Teen Physicals

Teen physicals are very different from earlier visits or check-ups. At a teen visit, we want you to have time to talk to us about your questions and concerns and pass on important information about your child’s health. Because we want to give teens a chance to talk to us one on one, the parent will be there for some of the visit, but not the whole time. This is so that we can bring up subjects that teens may be shy about discussing in front of their parents. We want them to start feeling comfortable talking about issues related to their health – it’s time for them to gain some independence and responsibility around diet, exercise, sleep and other health habits. 

Starting at age 13 the time we spend with your teen will be confidential – we won’t go over the details of what we talked about with you but we encourage you to ask your teen what we talked about. It’s a good way to start a discussion about topics that can sometimes be uncomfortable. One exception to this rule is if something comes up that makes us worry that your teen may be in danger. If your teen is in danger or needs help – we will get them the help they need, and help them talk to you about whatever the issue may be. 

Once your teen turns 18, they will be responsible for making their own medical decisions. They will be asked to fill out new paperwork for our office. They will have to give us specific permission to discuss their care with you. 

In advance of the visit, your child will be asked to fill out a questionnaire about their mood and generally how they are feeling. This questionnaire is an important way for us to convey to kids that we are ready and willing to talk about their feelings, especially if they are feeling anxious, down or depressed. This questionnaire also helps us identify kids who may be having trouble but are reluctant to talk about it. We use a validated screening tool called the PSQ-9 which has been well studied for use in teens. Insurance companies require us to bill this separately. Most insurance companies recognize the importance of this and will cover this charge. Some insurance companies have decided that this charge should be paid by you as part of your co-insurance or deductible. We may not be able to predict what your insurance company’s policy is. If you have questions, please let us know. 

During the visit, we will cover a wide range of topics. We always discuss overall health and any injuries, complaints or health conditions they may have. If your child is playing sports we will also ask about heart or lung issues while exercising, concussions and past injuries. 

We will be talking to your child about their home and school environment and relationships, school performance and goals, and activities, hobbies or sports that they are involved in. Diet is an important topic, since we want to make sure your child is eating a healthy, appropriate diet and growing well. We talk about depression, anxiety, mood and social issues with all teens. We all know that the teenage years can be stressful and it’s important that teens have a trusted adult to turn to for help when they need it – we hope to be one of those trusted adults, but also want them to have someone else in their daily life who is there for them.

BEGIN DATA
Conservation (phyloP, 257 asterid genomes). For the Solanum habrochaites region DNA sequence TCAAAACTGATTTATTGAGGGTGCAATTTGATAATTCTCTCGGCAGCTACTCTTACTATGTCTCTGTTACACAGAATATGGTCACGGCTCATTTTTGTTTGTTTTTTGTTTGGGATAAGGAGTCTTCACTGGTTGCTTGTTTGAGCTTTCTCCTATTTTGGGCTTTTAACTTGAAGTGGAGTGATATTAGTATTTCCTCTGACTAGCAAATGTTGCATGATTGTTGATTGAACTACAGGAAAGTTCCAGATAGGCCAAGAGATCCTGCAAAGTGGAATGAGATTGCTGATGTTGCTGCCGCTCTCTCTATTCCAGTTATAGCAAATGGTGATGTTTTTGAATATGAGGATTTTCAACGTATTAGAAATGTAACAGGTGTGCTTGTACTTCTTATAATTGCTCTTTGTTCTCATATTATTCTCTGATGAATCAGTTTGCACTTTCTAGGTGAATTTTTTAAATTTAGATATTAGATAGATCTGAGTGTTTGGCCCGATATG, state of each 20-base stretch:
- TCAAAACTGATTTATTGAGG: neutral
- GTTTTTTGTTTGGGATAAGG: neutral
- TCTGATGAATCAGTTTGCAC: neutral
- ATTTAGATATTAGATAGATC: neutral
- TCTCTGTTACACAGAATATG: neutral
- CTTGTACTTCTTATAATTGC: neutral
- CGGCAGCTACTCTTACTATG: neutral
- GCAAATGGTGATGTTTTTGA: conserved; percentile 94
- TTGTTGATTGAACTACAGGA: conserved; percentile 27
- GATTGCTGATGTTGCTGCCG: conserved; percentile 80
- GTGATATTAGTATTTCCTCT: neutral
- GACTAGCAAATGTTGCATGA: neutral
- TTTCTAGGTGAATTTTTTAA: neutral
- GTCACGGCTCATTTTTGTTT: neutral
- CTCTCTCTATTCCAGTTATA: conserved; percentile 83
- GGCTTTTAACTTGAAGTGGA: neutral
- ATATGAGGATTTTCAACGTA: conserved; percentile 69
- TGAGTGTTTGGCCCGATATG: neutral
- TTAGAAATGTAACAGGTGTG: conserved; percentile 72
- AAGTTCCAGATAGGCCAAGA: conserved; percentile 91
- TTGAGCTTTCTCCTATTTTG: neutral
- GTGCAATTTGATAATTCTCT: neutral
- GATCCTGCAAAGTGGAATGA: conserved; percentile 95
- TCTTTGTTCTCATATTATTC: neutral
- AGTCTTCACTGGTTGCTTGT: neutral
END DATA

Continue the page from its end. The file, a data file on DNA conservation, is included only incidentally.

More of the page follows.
Drugs, alcohol and tobacco are important topics. We know that our kids may be exposed to these substances in middle and high school and we want to make sure that kids are healthy, safe and making good decisions. 

Relationships, gender identity, sexuality and sex are topics that all teens think about and sometimes struggle with. Our kids have lots of different sources of information – parents and other adults, school, the media, the internet and friends. Teens need the right information and resources to make healthy choices. Their relationships with peers – both friendships and romantic – are important for their growth, maturation and happiness. We want these to be healthy, respectful relationships. 

From the time your child was an infant we have discussed sleep and screen time. This doesn’t stop in the teen years, but now your child has more control over their digital devices and their bedtime. We want to make sure that the work, entertainment and social life that is happening on these devices isn’t interfering with school, relationships and sleep. 

These visits take a bit longer than checkups for younger kids. Hopefully this has helped you understand why. Young adults should know that we are here to help them when they are hurt, sick or not doing well. We also want them to know that we are proud of their good decisions and ready to celebrate their success.